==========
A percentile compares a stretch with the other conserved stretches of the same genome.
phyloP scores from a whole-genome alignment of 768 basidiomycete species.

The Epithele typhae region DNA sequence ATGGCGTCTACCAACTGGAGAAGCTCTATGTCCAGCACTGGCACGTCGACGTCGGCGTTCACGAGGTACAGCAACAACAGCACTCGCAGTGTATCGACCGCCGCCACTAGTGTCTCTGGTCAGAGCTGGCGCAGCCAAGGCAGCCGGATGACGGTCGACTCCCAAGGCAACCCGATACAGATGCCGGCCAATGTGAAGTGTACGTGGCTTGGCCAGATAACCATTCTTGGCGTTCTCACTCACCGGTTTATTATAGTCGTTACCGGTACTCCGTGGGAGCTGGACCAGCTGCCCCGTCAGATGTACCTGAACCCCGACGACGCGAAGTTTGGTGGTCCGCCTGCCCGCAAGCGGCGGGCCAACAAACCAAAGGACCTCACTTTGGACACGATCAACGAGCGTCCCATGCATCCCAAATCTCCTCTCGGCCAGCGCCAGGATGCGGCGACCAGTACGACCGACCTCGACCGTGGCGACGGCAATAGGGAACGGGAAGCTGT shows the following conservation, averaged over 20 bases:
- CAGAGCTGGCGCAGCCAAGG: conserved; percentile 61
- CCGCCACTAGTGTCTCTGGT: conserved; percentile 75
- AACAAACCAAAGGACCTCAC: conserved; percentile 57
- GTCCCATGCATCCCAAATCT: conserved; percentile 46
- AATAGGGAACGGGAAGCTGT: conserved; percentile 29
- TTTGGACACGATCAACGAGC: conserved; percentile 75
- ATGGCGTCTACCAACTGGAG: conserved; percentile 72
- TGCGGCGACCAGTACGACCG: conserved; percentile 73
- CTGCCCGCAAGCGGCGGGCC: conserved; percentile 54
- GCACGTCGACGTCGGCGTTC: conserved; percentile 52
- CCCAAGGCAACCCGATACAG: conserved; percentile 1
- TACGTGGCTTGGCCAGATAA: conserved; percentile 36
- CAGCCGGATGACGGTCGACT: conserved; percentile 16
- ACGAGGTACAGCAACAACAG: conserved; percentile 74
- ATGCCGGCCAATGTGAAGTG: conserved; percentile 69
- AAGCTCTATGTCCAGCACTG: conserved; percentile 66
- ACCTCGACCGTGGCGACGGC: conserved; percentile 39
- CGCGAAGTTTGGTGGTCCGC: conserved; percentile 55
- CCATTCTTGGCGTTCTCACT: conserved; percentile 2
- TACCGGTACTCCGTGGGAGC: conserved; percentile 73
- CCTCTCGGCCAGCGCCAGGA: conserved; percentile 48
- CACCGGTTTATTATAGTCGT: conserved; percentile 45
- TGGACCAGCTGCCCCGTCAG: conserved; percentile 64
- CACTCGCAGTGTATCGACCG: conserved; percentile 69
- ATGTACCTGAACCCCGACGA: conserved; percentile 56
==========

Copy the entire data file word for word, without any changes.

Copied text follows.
A percentile compares a stretch with the other conserved stretches of the same genome.
phyloP scores from a whole-genome alignment of 768 basidiomycete species.

The Epithele typhae region DNA sequence ATGGCGTCTACCAACTGGAGAAGCTCTATGTCCAGCACTGGCACGTCGACGTCGGCGTTCACGAGGTACAGCAACAACAGCACTCGCAGTGTATCGACCGCCGCCACTAGTGTCTCTGGTCAGAGCTGGCGCAGCCAAGGCAGCCGGATGACGGTCGACTCCCAAGGCAACCCGATACAGATGCCGGCCAATGTGAAGTGTACGTGGCTTGGCCAGATAACCATTCTTGGCGTTCTCACTCACCGGTTTATTATAGTCGTTACCGGTACTCCGTGGGAGCTGGACCAGCTGCCCCGTCAGATGTACCTGAACCCCGACGACGCGAAGTTTGGTGGTCCGCCTGCCCGCAAGCGGCGGGCCAACAAACCAAAGGACCTCACTTTGGACACGATCAACGAGCGTCCCATGCATCCCAAATCTCCTCTCGGCCAGCGCCAGGATGCGGCGACCAGTACGACCGACCTCGACCGTGGCGACGGCAATAGGGAACGGGAAGCTGT shows the following conservation, averaged over 20 bases:
- CAGAGCTGGCGCAGCCAAGG: conserved; percentile 61
- CCGCCACTAGTGTCTCTGGT: conserved; percentile 75
- AACAAACCAAAGGACCTCAC: conserved; percentile 57
- GTCCCATGCATCCCAAATCT: conserved; percentile 46
- AATAGGGAACGGGAAGCTGT: conserved; percentile 29
- TTTGGACACGATCAACGAGC: conserved; percentile 75
- ATGGCGTCTACCAACTGGAG: conserved; percentile 72
- TGCGGCGACCAGTACGACCG: conserved; percentile 73
- CTGCCCGCAAGCGGCGGGCC: conserved; percentile 54
- GCACGTCGACGTCGGCGTTC: conserved; percentile 52
- CCCAAGGCAACCCGATACAG: conserved; percentile 1
- TACGTGGCTTGGCCAGATAA: conserved; percentile 36
- CAGCCGGATGACGGTCGACT: conserved; percentile 16
- ACGAGGTACAGCAACAACAG: conserved; percentile 74
- ATGCCGGCCAATGTGAAGTG: conserved; percentile 69
- AAGCTCTATGTCCAGCACTG: conserved; percentile 66
- ACCTCGACCGTGGCGACGGC: conserved; percentile 39
- CGCGAAGTTTGGTGGTCCGC: conserved; percentile 55
- CCATTCTTGGCGTTCTCACT: conserved; percentile 2
- TACCGGTACTCCGTGGGAGC: conserved; percentile 73
- CCTCTCGGCCAGCGCCAGGA: conserved; percentile 48
- CACCGGTTTATTATAGTCGT: conserved; percentile 45
- TGGACCAGCTGCCCCGTCAG: conserved; percentile 64
- CACTCGCAGTGTATCGACCG: conserved; percentile 69
- ATGTACCTGAACCCCGACGA: conserved; percentile 56